Well, it matters to me when I travel. It is why I travel whether for leisure or business, to spend time holidaying or working in someone else’s place. Whether it is the landscapes of Yorkshire, Scotland or Pakistan, the cultures of India or South Africa, I travel to enjoy our world’s diversity, I crave it. The accelerating trend for experiential Travel reflects this desire to enjoy diversity.
Young people travelling to party destinations are also pursuing diversity, cheap alcohol and the freedom of being away from home. My parents ventured to resorts for a dose of sunshine but expected to find English food and beers. Looking back to the origins of mass Travel abroad, it seems clear to me that expectations of diversity have increased.
At the virtual WTM in November, we have a panel on tourism and racism. Some will be shocked by this arguing that discrimation in the sector is rare; others will disagree. Tour operators, travel agents, OTAs and guides offer what the consumer wants to buy – if they do not, then they fail. But client expectations change and perhaps we have a responsibility to reveal the whole truth, warts and all.
The National Trust in England has for several years been revealing the origins of the wealth which enabled the building of grand houses and monuments; including “the global slave trades, goods and products of enslaved labour, abolition and protest, and the East India Company.”
Mark Twain famously wrote that “Travel is fatal to prejudice, bigotry, and narrow-mindedness ….” I am not so sure but it is a worthy aspiration. Twain finished his sentence “…and many of our people need it sorely on these accounts.”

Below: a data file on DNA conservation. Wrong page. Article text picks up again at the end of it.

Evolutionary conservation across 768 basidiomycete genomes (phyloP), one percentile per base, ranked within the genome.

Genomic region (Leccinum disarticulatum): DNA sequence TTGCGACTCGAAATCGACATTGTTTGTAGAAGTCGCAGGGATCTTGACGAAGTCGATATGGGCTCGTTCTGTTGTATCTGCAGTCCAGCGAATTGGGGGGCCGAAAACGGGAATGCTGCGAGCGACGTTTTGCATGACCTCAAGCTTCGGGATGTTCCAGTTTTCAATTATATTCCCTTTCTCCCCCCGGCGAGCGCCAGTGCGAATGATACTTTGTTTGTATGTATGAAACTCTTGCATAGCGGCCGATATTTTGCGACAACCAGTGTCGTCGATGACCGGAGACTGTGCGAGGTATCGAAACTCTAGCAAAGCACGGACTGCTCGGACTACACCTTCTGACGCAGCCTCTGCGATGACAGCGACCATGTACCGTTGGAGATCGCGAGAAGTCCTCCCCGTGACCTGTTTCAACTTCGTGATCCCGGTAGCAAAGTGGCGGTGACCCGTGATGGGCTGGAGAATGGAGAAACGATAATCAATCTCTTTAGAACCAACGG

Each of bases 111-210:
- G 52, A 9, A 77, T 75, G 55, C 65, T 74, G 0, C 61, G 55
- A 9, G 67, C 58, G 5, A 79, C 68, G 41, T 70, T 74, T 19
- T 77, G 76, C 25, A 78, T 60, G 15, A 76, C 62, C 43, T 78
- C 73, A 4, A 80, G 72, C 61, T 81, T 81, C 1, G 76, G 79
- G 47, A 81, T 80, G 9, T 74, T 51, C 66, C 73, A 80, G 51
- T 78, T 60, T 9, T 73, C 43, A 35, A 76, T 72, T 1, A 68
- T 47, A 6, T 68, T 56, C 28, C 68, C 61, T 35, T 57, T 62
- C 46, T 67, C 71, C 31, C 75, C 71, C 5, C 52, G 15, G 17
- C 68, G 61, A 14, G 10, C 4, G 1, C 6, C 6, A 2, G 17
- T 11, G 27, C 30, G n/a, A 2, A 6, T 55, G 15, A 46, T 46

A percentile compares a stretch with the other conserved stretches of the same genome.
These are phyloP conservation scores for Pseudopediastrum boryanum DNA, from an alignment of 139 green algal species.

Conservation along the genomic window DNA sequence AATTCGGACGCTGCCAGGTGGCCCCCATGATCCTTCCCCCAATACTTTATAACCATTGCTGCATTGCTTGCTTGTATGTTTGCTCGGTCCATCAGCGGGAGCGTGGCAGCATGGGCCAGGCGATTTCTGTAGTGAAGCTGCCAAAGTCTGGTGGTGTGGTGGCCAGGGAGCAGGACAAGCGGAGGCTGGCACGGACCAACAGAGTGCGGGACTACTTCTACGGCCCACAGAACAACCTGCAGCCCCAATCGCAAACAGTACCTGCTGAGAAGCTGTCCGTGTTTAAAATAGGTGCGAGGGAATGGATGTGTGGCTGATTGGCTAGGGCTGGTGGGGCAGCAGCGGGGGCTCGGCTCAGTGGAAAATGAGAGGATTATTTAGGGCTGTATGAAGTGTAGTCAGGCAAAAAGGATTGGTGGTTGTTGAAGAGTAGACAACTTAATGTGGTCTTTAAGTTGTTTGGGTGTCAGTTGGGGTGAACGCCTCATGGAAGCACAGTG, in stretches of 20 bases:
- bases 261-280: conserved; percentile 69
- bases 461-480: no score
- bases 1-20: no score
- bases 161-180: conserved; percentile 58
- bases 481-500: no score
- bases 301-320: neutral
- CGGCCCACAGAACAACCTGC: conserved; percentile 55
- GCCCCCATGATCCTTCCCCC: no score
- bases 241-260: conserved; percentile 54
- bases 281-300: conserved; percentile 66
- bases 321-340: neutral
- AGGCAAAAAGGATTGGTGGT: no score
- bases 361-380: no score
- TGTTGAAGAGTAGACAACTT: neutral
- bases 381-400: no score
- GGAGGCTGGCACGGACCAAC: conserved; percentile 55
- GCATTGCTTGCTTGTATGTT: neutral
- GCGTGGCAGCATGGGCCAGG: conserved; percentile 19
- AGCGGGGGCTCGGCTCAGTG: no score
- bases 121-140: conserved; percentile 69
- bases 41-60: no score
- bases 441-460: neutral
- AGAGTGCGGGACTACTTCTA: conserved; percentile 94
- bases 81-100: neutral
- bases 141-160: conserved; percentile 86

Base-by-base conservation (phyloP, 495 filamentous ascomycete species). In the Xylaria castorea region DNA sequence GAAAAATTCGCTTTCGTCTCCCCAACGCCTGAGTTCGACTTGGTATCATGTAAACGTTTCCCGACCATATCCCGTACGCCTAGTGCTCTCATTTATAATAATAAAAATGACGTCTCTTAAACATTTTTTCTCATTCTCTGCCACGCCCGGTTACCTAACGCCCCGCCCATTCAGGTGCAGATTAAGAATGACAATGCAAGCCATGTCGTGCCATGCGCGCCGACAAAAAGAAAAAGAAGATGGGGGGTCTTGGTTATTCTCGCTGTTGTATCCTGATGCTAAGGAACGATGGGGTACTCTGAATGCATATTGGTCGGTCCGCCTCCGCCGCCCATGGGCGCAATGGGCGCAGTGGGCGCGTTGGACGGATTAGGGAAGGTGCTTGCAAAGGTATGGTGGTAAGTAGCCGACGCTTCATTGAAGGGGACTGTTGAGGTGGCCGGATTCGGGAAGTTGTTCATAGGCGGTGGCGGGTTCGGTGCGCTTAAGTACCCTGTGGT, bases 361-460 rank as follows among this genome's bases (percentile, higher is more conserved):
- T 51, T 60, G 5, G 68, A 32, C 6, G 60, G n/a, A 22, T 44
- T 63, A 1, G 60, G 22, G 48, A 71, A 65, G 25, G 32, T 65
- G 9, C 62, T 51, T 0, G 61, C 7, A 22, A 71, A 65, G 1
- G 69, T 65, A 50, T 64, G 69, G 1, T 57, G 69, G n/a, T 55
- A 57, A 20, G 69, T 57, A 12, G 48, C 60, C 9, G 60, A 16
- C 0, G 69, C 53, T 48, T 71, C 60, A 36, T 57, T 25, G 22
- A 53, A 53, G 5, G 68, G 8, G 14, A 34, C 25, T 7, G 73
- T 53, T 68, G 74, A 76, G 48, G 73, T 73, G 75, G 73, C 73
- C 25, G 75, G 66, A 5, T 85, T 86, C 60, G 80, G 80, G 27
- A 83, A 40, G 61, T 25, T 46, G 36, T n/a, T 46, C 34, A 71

Mejdi Tours are leaders in socially conscious tourism and the originators of the Dual Narrative Tour ™, with two guides, one from each side of the conflict. They are the world’s leading experts on post-conflict tourism now operating tours in 20 countries.
At WTM London in November last year Aziz Abu Sarah, co-founder of Mejdi Tours, made a simple but profound point “The mistake is to think travel is about distance,” he said. “Travel is about change. It is about discovering difference.” At the heart of travel and tourism is difference.
As the pandemic struck America and the Black Lives Matter movement raised issues of racism, Mejdi started a live stream weekly travel show hosted by Aziz to continue to educate travellers about responsible tourism. They have produced a host of programmes about Crossing Boundaries and offering others in responsible travel and peacebuilding a platform.
As racial tensions rose, Mejdi continued its mission to help bridge divides. They created itineraries offering travellers a chance to explore the diverse communities and narratives of the United States through Mulitplicity Tours. “Bridging the Red & Blue Divide,” visiting key sites in Washington with two guides – one conservative, one liberal – who shed light on America’s complex political landscape. “The Civil Rights Movement,” traces the legacy of the Civil Rights Movement through the South, travellers are enabled to consider how a pivotal period in history continues to shape American society. “Native American Culture,” Travelers are immersed in Native lands, connecting with the earth, encountering tribal positive way that brings people together and fosters an appreciation for diversity.
They are pushing the envelope, but we should all be doing more to celebrate diversity, to see it as an asset, not a threat.